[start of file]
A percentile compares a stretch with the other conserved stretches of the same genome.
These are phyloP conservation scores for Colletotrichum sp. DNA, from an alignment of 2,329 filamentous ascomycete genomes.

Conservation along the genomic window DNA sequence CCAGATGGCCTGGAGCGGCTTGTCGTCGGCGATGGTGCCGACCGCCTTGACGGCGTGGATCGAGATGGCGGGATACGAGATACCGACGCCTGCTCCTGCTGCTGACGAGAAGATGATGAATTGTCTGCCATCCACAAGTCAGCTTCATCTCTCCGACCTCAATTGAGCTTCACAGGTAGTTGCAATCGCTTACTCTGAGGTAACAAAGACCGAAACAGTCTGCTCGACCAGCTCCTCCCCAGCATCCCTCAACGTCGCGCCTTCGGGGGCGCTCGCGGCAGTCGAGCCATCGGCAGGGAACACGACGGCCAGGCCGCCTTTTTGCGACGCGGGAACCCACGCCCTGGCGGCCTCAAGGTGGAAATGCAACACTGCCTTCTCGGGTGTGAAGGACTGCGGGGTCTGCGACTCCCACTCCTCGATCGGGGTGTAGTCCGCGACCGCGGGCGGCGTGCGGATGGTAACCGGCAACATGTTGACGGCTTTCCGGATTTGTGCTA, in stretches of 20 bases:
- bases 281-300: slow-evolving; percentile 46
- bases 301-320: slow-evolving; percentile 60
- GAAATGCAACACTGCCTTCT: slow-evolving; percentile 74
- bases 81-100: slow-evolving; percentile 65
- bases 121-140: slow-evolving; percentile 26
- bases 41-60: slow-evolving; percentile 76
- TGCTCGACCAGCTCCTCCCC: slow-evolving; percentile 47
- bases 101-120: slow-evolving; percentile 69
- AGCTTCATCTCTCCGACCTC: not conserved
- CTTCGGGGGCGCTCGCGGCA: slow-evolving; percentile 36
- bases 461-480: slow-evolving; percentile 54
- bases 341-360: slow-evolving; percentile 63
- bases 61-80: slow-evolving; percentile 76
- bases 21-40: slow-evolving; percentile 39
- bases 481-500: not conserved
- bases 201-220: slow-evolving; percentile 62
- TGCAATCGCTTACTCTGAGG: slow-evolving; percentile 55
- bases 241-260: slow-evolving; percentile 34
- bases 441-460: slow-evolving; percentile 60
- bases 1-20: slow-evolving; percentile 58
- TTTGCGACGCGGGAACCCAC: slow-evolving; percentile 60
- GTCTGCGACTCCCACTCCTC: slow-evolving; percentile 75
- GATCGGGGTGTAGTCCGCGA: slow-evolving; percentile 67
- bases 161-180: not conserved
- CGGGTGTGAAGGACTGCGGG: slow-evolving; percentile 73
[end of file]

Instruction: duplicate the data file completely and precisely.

A percentile compares a stretch with the other conserved stretches of the same genome.
These are phyloP conservation scores for Colletotrichum sp. DNA, from an alignment of 2,329 filamentous ascomycete genomes.

Conservation along the genomic window DNA sequence CCAGATGGCCTGGAGCGGCTTGTCGTCGGCGATGGTGCCGACCGCCTTGACGGCGTGGATCGAGATGGCGGGATACGAGATACCGACGCCTGCTCCTGCTGCTGACGAGAAGATGATGAATTGTCTGCCATCCACAAGTCAGCTTCATCTCTCCGACCTCAATTGAGCTTCACAGGTAGTTGCAATCGCTTACTCTGAGGTAACAAAGACCGAAACAGTCTGCTCGACCAGCTCCTCCCCAGCATCCCTCAACGTCGCGCCTTCGGGGGCGCTCGCGGCAGTCGAGCCATCGGCAGGGAACACGACGGCCAGGCCGCCTTTTTGCGACGCGGGAACCCACGCCCTGGCGGCCTCAAGGTGGAAATGCAACACTGCCTTCTCGGGTGTGAAGGACTGCGGGGTCTGCGACTCCCACTCCTCGATCGGGGTGTAGTCCGCGACCGCGGGCGGCGTGCGGATGGTAACCGGCAACATGTTGACGGCTTTCCGGATTTGTGCTA, in stretches of 20 bases:
- bases 281-300: slow-evolving; percentile 46
- bases 301-320: slow-evolving; percentile 60
- GAAATGCAACACTGCCTTCT: slow-evolving; percentile 74
- bases 81-100: slow-evolving; percentile 65
- bases 121-140: slow-evolving; percentile 26
- bases 41-60: slow-evolving; percentile 76
- TGCTCGACCAGCTCCTCCCC: slow-evolving; percentile 47
- bases 101-120: slow-evolving; percentile 69
- AGCTTCATCTCTCCGACCTC: not conserved
- CTTCGGGGGCGCTCGCGGCA: slow-evolving; percentile 36
- bases 461-480: slow-evolving; percentile 54
- bases 341-360: slow-evolving; percentile 63
- bases 61-80: slow-evolving; percentile 76
- bases 21-40: slow-evolving; percentile 39
- bases 481-500: not conserved
- bases 201-220: slow-evolving; percentile 62
- TGCAATCGCTTACTCTGAGG: slow-evolving; percentile 55
- bases 241-260: slow-evolving; percentile 34
- bases 441-460: slow-evolving; percentile 60
- bases 1-20: slow-evolving; percentile 58
- TTTGCGACGCGGGAACCCAC: slow-evolving; percentile 60
- GTCTGCGACTCCCACTCCTC: slow-evolving; percentile 75
- GATCGGGGTGTAGTCCGCGA: slow-evolving; percentile 67
- bases 161-180: not conserved
- CGGGTGTGAAGGACTGCGGG: slow-evolving; percentile 73